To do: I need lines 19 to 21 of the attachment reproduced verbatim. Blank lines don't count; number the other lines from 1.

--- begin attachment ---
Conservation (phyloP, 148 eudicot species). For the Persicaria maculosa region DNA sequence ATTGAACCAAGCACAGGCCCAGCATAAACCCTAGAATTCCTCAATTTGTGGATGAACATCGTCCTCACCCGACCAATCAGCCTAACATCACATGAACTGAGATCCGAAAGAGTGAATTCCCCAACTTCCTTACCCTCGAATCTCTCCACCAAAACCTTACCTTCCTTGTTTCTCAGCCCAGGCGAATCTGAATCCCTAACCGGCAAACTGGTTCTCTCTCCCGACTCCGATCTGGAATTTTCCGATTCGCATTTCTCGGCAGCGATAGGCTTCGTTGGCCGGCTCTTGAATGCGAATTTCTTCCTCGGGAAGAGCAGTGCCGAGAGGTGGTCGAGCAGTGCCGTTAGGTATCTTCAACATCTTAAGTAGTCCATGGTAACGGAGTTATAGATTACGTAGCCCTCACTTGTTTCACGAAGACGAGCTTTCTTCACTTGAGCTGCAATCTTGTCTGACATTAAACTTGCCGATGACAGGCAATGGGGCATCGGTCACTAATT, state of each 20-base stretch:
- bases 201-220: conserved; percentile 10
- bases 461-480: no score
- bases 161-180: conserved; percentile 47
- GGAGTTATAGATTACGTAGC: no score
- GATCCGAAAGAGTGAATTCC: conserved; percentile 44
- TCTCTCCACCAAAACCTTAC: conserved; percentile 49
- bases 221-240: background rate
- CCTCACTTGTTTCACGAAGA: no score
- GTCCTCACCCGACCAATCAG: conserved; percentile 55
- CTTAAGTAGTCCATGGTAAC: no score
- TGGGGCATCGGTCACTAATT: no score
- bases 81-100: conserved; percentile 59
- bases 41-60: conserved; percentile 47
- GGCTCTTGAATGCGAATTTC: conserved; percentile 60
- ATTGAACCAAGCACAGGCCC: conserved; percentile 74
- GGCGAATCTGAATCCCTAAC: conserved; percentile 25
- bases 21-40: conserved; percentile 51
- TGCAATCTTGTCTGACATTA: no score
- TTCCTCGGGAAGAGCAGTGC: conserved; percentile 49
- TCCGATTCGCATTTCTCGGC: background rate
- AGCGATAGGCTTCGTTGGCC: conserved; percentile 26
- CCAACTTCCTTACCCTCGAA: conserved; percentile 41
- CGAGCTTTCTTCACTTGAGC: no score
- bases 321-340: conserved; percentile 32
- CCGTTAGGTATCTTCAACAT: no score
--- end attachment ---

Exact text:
- TGCAATCTTGTCTGACATTA: no score
- TTCCTCGGGAAGAGCAGTGC: conserved; percentile 49
- TCCGATTCGCATTTCTCGGC: background rate